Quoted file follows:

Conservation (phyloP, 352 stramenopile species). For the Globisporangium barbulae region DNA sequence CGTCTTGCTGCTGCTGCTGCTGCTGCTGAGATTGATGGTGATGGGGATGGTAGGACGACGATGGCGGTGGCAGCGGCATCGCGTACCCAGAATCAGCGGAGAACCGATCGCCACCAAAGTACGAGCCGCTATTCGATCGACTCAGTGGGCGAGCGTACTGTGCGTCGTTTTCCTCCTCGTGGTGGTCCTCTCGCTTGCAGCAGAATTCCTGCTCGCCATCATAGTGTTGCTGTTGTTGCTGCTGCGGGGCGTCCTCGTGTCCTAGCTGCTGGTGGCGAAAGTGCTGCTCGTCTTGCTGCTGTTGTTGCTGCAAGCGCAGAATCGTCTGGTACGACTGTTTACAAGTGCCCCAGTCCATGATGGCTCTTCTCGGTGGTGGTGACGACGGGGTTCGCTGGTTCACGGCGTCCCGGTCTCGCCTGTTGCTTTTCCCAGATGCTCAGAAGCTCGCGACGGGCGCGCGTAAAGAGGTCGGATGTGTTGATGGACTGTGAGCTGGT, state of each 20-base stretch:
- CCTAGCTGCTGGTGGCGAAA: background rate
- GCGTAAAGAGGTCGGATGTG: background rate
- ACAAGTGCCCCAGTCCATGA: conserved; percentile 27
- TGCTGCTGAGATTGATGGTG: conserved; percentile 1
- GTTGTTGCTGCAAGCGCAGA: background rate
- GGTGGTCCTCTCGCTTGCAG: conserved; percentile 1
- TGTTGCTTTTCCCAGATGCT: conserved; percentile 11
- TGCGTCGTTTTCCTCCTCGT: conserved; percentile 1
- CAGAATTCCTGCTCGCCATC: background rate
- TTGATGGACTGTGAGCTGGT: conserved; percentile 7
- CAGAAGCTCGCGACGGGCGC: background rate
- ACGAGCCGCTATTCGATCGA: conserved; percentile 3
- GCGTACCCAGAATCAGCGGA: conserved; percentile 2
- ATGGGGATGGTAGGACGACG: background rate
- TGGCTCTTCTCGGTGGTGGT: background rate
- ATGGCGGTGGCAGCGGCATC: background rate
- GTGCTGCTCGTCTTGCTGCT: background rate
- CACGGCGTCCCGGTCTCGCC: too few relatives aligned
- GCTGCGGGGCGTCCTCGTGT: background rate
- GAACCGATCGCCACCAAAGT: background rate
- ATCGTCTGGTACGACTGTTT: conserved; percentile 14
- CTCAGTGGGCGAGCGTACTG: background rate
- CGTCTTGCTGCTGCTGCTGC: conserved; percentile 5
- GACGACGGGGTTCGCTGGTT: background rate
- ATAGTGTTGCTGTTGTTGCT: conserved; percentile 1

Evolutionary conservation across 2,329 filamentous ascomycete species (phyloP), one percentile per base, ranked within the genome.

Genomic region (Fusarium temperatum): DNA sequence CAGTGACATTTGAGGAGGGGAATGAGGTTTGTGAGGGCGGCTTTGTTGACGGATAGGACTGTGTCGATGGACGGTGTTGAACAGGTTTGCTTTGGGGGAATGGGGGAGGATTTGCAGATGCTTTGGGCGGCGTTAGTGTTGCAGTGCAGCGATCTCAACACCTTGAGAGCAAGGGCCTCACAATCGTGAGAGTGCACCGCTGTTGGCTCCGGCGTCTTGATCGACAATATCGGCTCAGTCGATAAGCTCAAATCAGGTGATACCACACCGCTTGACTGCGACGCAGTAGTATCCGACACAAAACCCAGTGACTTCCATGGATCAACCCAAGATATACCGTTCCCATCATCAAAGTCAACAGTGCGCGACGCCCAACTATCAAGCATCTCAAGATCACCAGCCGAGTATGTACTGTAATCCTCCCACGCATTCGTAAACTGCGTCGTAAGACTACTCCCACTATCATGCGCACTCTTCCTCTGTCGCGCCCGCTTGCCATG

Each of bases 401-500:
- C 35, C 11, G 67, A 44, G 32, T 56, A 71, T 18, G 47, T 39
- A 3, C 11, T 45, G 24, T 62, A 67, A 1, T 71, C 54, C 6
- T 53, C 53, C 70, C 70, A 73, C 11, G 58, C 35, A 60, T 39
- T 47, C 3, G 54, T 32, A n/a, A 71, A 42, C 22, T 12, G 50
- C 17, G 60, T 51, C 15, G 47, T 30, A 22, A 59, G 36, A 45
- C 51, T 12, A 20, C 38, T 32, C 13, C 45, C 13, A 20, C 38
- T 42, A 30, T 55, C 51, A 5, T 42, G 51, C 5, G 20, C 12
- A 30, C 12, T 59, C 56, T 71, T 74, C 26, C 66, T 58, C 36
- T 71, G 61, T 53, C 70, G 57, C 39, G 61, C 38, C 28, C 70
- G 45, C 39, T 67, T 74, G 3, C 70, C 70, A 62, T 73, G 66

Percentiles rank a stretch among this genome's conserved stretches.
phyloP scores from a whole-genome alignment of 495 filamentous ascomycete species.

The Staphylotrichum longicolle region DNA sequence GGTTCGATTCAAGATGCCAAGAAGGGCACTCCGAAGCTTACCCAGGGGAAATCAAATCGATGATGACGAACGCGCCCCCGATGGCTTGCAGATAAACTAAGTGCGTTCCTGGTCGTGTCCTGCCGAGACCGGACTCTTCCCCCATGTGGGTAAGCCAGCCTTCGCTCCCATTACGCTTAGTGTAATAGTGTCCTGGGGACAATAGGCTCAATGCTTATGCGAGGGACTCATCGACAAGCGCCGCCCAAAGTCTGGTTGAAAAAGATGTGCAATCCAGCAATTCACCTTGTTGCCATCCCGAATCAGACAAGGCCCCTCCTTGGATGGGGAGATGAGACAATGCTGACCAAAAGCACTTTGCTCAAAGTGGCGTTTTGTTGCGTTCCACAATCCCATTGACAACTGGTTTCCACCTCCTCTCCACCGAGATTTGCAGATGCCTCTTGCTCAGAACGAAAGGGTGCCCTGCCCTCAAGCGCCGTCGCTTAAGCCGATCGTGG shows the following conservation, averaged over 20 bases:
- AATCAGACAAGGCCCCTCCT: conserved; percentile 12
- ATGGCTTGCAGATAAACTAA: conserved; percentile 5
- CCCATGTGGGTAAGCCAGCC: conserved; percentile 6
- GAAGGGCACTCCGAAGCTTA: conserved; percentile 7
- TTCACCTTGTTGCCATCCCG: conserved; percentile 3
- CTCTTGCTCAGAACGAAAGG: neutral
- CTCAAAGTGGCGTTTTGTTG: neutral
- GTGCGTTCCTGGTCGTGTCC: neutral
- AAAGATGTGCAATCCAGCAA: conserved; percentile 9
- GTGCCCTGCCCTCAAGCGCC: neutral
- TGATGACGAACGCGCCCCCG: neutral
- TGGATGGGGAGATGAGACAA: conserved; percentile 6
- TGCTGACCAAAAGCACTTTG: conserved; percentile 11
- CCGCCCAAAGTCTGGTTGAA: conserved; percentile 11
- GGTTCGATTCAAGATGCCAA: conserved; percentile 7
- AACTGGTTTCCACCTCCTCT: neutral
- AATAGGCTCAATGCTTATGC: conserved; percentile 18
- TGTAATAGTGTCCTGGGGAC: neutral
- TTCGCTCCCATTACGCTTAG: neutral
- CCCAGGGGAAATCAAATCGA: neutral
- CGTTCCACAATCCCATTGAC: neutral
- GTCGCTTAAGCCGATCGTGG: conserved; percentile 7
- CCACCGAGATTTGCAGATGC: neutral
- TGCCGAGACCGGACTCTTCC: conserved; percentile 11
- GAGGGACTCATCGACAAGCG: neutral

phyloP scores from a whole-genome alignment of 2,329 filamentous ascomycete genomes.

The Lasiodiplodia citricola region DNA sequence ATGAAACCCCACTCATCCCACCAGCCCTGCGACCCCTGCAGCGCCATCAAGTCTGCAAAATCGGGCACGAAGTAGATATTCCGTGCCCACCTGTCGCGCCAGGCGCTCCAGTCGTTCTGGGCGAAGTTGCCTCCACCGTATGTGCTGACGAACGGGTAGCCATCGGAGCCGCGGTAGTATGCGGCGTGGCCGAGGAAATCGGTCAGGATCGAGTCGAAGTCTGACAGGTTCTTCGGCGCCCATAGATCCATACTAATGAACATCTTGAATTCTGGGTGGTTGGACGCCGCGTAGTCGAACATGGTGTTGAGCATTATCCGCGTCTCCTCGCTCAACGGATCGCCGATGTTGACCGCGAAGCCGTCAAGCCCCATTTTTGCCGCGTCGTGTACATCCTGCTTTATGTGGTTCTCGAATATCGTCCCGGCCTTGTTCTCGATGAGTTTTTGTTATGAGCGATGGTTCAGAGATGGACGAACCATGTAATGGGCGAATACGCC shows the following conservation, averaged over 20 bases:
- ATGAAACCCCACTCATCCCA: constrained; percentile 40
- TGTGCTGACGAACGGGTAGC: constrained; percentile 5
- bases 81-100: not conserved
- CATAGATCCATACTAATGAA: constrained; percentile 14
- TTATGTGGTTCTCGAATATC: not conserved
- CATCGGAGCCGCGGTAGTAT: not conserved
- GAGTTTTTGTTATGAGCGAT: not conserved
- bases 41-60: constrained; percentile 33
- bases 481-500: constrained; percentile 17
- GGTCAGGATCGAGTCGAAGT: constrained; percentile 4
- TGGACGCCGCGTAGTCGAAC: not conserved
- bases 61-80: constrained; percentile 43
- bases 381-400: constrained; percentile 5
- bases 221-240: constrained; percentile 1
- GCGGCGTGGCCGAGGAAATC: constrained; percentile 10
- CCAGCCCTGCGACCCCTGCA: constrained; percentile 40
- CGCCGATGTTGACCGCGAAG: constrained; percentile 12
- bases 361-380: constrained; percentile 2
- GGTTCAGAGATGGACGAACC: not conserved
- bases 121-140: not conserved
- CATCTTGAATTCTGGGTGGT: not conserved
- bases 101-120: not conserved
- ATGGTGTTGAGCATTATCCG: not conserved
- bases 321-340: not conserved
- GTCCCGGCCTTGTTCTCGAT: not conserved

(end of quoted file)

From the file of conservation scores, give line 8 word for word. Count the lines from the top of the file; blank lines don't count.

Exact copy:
- TGTTGCTTTTCCCAGATGCT: conserved; percentile 11